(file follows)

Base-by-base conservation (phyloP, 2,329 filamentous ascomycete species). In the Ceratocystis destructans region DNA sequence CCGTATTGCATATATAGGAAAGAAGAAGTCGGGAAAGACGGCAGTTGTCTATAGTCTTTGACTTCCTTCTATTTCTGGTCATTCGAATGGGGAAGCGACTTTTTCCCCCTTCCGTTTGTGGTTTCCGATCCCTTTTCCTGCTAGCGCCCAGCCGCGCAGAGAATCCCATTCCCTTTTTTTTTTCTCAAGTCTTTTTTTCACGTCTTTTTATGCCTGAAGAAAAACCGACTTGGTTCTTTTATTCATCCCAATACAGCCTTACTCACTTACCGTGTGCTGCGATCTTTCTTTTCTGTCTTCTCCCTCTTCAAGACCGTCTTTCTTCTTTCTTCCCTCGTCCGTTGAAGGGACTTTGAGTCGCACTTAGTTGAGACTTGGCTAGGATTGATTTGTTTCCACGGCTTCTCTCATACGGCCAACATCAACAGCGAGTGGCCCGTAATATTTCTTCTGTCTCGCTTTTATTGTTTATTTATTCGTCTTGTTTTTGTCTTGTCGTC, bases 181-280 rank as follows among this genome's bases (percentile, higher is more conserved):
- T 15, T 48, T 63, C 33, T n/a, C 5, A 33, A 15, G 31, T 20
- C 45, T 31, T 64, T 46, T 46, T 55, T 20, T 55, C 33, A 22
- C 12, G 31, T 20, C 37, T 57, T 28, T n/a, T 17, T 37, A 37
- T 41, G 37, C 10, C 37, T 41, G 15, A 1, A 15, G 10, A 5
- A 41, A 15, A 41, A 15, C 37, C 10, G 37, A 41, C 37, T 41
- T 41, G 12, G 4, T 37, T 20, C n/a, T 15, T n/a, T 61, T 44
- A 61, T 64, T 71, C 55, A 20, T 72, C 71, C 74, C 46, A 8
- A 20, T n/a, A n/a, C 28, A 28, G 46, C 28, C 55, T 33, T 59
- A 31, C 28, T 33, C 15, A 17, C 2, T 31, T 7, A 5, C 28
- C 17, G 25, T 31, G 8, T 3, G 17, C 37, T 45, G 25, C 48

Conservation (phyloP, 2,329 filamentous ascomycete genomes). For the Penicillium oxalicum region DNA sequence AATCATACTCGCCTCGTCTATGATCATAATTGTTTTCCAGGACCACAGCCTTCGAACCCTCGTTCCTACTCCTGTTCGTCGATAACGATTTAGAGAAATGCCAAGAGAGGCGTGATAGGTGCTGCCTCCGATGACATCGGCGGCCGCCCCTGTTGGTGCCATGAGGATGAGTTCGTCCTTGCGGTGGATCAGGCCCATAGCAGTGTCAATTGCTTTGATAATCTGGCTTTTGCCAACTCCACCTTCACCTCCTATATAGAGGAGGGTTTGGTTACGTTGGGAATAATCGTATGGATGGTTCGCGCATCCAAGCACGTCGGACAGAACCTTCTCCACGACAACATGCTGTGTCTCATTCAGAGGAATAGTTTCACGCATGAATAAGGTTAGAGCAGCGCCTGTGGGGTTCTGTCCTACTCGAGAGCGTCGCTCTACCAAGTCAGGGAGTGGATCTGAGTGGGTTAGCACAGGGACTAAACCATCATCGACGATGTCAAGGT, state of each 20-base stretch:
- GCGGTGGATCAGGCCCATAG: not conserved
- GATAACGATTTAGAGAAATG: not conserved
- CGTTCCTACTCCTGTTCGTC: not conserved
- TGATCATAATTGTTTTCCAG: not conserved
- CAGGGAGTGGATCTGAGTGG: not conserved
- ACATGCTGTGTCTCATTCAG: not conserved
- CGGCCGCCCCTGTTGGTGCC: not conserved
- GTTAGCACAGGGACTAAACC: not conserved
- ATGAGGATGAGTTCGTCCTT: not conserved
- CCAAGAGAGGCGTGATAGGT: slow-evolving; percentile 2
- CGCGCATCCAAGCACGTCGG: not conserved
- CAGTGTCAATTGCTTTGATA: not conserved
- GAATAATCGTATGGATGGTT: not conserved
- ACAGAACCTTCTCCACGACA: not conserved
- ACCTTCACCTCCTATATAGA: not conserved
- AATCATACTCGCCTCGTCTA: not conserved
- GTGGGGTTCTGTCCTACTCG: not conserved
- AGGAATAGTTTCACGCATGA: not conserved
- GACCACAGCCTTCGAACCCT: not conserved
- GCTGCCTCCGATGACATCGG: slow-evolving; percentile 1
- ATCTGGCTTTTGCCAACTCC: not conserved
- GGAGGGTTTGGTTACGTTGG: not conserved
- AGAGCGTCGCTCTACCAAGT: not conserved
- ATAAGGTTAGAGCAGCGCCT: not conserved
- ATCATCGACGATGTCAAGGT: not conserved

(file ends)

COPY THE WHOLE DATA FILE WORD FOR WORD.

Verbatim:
Base-by-base conservation (phyloP, 2,329 filamentous ascomycete species). In the Ceratocystis destructans region DNA sequence CCGTATTGCATATATAGGAAAGAAGAAGTCGGGAAAGACGGCAGTTGTCTATAGTCTTTGACTTCCTTCTATTTCTGGTCATTCGAATGGGGAAGCGACTTTTTCCCCCTTCCGTTTGTGGTTTCCGATCCCTTTTCCTGCTAGCGCCCAGCCGCGCAGAGAATCCCATTCCCTTTTTTTTTTCTCAAGTCTTTTTTTCACGTCTTTTTATGCCTGAAGAAAAACCGACTTGGTTCTTTTATTCATCCCAATACAGCCTTACTCACTTACCGTGTGCTGCGATCTTTCTTTTCTGTCTTCTCCCTCTTCAAGACCGTCTTTCTTCTTTCTTCCCTCGTCCGTTGAAGGGACTTTGAGTCGCACTTAGTTGAGACTTGGCTAGGATTGATTTGTTTCCACGGCTTCTCTCATACGGCCAACATCAACAGCGAGTGGCCCGTAATATTTCTTCTGTCTCGCTTTTATTGTTTATTTATTCGTCTTGTTTTTGTCTTGTCGTC, bases 181-280 rank as follows among this genome's bases (percentile, higher is more conserved):
- T 15, T 48, T 63, C 33, T n/a, C 5, A 33, A 15, G 31, T 20
- C 45, T 31, T 64, T 46, T 46, T 55, T 20, T 55, C 33, A 22
- C 12, G 31, T 20, C 37, T 57, T 28, T n/a, T 17, T 37, A 37
- T 41, G 37, C 10, C 37, T 41, G 15, A 1, A 15, G 10, A 5
- A 41, A 15, A 41, A 15, C 37, C 10, G 37, A 41, C 37, T 41
- T 41, G 12, G 4, T 37, T 20, C n/a, T 15, T n/a, T 61, T 44
- A 61, T 64, T 71, C 55, A 20, T 72, C 71, C 74, C 46, A 8
- A 20, T n/a, A n/a, C 28, A 28, G 46, C 28, C 55, T 33, T 59
- A 31, C 28, T 33, C 15, A 17, C 2, T 31, T 7, A 5, C 28
- C 17, G 25, T 31, G 8, T 3, G 17, C 37, T 45, G 25, C 48

Conservation (phyloP, 2,329 filamentous ascomycete genomes). For the Penicillium oxalicum region DNA sequence AATCATACTCGCCTCGTCTATGATCATAATTGTTTTCCAGGACCACAGCCTTCGAACCCTCGTTCCTACTCCTGTTCGTCGATAACGATTTAGAGAAATGCCAAGAGAGGCGTGATAGGTGCTGCCTCCGATGACATCGGCGGCCGCCCCTGTTGGTGCCATGAGGATGAGTTCGTCCTTGCGGTGGATCAGGCCCATAGCAGTGTCAATTGCTTTGATAATCTGGCTTTTGCCAACTCCACCTTCACCTCCTATATAGAGGAGGGTTTGGTTACGTTGGGAATAATCGTATGGATGGTTCGCGCATCCAAGCACGTCGGACAGAACCTTCTCCACGACAACATGCTGTGTCTCATTCAGAGGAATAGTTTCACGCATGAATAAGGTTAGAGCAGCGCCTGTGGGGTTCTGTCCTACTCGAGAGCGTCGCTCTACCAAGTCAGGGAGTGGATCTGAGTGGGTTAGCACAGGGACTAAACCATCATCGACGATGTCAAGGT, state of each 20-base stretch:
- GCGGTGGATCAGGCCCATAG: not conserved
- GATAACGATTTAGAGAAATG: not conserved
- CGTTCCTACTCCTGTTCGTC: not conserved
- TGATCATAATTGTTTTCCAG: not conserved
- CAGGGAGTGGATCTGAGTGG: not conserved
- ACATGCTGTGTCTCATTCAG: not conserved
- CGGCCGCCCCTGTTGGTGCC: not conserved
- GTTAGCACAGGGACTAAACC: not conserved
- ATGAGGATGAGTTCGTCCTT: not conserved
- CCAAGAGAGGCGTGATAGGT: slow-evolving; percentile 2
- CGCGCATCCAAGCACGTCGG: not conserved
- CAGTGTCAATTGCTTTGATA: not conserved
- GAATAATCGTATGGATGGTT: not conserved
- ACAGAACCTTCTCCACGACA: not conserved
- ACCTTCACCTCCTATATAGA: not conserved
- AATCATACTCGCCTCGTCTA: not conserved
- GTGGGGTTCTGTCCTACTCG: not conserved
- AGGAATAGTTTCACGCATGA: not conserved
- GACCACAGCCTTCGAACCCT: not conserved
- GCTGCCTCCGATGACATCGG: slow-evolving; percentile 1
- ATCTGGCTTTTGCCAACTCC: not conserved
- GGAGGGTTTGGTTACGTTGG: not conserved
- AGAGCGTCGCTCTACCAAGT: not conserved
- ATAAGGTTAGAGCAGCGCCT: not conserved
- ATCATCGACGATGTCAAGGT: not conserved